We challenged everyone to see if they could make it to the end of the session without getting help from anyone but their fellow 4th graders, and they were eager to take us up on the challenge (and they succeeded). One boy and one girl in particular really emerged as leaders in instructing their peers. At first, it was a little bit challenging for the boy to teach his peers rather than just taking control and completing the level. However, as time progressed (and with a little nudging) he really embraced the role of peer mentor, and the other students in turn became more willing to ask for help when they needed it. MM@Mitchell 28oct2015 4th grade Hour of Code. 4th graders pledged not to ask for adult help and to pitch in to help each other!

From our perspective as mentors, it was endlessly satisfying to watch the children helping each other with such confidence and care. Being able to step back from your role as instructor and allow the students to take on peer-to-peer instruction might seem risky, but it worked really well in the small setting we had today. And it was a real treat to watch!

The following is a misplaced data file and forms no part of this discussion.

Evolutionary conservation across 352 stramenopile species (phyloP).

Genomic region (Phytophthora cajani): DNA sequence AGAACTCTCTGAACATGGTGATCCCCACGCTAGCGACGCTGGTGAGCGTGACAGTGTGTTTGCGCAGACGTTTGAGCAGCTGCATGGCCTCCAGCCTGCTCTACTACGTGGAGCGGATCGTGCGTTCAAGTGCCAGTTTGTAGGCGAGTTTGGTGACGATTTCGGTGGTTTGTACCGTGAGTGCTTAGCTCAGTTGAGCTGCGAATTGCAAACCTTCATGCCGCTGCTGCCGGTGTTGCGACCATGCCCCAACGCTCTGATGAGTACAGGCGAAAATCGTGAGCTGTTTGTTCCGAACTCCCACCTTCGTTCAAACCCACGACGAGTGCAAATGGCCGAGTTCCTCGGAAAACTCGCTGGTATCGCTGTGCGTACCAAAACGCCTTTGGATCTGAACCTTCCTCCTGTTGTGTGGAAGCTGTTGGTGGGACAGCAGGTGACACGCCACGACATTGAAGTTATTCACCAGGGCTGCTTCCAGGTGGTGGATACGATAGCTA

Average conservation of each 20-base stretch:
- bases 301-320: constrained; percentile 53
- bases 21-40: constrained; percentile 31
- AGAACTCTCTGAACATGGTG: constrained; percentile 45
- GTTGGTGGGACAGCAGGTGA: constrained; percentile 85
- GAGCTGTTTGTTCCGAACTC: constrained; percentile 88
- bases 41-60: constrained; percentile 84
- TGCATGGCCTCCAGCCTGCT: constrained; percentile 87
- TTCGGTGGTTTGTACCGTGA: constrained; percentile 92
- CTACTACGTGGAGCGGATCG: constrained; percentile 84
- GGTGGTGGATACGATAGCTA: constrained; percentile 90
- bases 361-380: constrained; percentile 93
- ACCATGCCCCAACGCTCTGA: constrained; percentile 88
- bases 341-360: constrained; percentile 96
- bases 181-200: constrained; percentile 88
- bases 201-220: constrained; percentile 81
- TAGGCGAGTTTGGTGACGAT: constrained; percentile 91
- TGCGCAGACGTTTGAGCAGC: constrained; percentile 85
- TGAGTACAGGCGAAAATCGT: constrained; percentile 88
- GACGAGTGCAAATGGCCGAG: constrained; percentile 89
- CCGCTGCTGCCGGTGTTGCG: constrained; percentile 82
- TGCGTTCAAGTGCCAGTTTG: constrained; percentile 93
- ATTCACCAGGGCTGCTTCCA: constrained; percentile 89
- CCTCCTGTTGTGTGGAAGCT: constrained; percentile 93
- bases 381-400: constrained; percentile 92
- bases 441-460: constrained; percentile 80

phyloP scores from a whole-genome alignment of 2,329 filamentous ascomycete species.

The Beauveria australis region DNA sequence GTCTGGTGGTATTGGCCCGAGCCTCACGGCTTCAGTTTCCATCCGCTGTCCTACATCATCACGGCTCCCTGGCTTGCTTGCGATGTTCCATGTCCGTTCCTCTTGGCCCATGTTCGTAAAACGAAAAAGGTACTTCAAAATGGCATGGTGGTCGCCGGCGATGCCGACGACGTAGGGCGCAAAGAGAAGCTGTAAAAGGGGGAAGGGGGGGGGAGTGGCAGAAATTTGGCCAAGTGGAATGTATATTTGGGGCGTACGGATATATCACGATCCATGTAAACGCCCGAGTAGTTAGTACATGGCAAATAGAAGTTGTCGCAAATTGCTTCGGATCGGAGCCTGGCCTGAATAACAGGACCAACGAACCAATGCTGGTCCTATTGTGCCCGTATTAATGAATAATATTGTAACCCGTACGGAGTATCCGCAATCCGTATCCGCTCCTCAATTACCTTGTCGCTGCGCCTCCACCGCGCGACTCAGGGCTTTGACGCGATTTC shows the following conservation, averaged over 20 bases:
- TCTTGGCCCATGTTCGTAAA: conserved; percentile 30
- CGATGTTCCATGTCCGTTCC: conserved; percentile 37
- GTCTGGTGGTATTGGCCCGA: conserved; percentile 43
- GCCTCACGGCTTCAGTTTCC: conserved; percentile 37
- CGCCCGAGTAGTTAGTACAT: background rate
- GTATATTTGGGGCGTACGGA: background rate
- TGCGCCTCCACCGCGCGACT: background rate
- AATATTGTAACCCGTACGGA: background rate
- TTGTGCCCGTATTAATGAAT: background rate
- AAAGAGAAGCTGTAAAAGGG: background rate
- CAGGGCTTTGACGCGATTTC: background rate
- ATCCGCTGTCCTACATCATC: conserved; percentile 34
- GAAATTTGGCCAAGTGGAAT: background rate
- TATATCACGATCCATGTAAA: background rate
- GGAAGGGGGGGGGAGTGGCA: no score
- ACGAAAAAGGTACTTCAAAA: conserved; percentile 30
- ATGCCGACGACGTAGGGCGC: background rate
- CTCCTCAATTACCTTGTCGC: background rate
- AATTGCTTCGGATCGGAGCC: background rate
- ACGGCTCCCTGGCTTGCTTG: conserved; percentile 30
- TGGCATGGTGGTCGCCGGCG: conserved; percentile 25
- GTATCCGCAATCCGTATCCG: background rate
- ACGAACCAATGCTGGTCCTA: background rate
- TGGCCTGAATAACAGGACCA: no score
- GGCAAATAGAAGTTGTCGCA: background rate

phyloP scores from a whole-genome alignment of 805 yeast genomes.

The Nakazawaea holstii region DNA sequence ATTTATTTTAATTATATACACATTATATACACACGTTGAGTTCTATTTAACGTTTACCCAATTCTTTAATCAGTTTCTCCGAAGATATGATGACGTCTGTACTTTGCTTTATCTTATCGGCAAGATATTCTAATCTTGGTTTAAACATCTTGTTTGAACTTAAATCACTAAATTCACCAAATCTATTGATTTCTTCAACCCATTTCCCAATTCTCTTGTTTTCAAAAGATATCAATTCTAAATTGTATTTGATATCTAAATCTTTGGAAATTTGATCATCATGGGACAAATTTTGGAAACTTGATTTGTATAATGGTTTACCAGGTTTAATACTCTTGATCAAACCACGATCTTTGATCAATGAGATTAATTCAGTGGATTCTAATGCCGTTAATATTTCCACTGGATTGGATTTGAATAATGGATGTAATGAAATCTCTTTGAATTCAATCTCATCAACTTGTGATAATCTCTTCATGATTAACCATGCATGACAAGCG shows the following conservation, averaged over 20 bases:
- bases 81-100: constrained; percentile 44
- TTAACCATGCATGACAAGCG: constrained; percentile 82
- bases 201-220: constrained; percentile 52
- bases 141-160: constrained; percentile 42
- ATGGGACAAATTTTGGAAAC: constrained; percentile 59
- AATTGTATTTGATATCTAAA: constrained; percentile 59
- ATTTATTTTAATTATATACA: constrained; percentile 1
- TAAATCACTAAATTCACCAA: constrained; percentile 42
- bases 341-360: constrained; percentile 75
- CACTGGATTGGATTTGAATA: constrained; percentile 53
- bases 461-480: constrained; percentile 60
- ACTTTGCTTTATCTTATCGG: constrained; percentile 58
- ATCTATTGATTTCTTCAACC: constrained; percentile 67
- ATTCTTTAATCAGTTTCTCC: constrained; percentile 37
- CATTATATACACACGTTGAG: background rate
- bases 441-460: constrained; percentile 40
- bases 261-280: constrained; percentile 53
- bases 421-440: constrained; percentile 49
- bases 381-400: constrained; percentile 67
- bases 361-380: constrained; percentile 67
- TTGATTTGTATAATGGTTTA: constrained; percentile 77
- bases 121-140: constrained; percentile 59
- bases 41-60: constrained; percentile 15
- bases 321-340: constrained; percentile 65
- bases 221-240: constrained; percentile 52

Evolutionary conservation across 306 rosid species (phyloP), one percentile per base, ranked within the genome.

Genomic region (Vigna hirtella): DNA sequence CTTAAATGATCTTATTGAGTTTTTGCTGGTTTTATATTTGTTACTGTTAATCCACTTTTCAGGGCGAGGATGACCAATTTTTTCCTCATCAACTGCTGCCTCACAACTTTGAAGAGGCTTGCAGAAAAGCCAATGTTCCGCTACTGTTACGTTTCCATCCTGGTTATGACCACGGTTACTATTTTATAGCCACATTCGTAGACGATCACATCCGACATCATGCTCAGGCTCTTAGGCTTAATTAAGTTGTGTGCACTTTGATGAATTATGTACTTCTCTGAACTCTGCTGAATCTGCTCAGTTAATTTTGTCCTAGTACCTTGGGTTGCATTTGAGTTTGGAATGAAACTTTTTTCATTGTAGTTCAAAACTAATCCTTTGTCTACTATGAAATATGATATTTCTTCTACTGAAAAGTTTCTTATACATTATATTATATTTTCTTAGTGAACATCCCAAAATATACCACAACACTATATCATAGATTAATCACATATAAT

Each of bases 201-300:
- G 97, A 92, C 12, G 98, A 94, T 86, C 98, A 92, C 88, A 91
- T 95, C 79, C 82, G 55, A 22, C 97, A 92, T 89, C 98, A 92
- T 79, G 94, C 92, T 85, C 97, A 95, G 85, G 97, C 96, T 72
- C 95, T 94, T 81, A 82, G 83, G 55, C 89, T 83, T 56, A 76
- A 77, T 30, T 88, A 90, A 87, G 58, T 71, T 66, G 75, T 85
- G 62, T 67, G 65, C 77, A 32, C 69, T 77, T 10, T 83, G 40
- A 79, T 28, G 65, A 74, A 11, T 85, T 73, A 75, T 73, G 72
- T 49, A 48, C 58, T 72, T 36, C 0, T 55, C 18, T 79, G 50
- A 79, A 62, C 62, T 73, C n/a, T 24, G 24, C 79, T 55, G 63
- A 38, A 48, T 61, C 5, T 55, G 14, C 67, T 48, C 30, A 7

MM@MITCHELL Hour of Code

Mitchell Fall Debut! Hour of Code with Anna and Elsa

Yesterday was our first day of Michigan Makers at Mitchell Elementary. We couldn’t wait to meet our new participants and welcome back some familiar faces. Our menu for the day was’s Hour of Code with Anna and Elsa, which uses Google’s drag-and-drop programming language, Blockly. We also brought the junk box, LEGO, and K’nex in case anyone finished early, but no one had enough time for those!

Two girls help each other with a difficult puzzle.Some of the kids had experience with Blockly, but we decided to have everyone start with this activity so that everyone could get grounded in the same basic skills. We also wanted kids to get some experience with Blockly now, since we will be bringing in the iPads and Dash & Dot robots soon, and want the kids to feel comfortable using the Blockly programming app which lets you pre-program noises, movement, lights, and more! Since some kids had experience with Blockly or Scratch, we were a little bit surprised that only two students completed all 20 puzzles.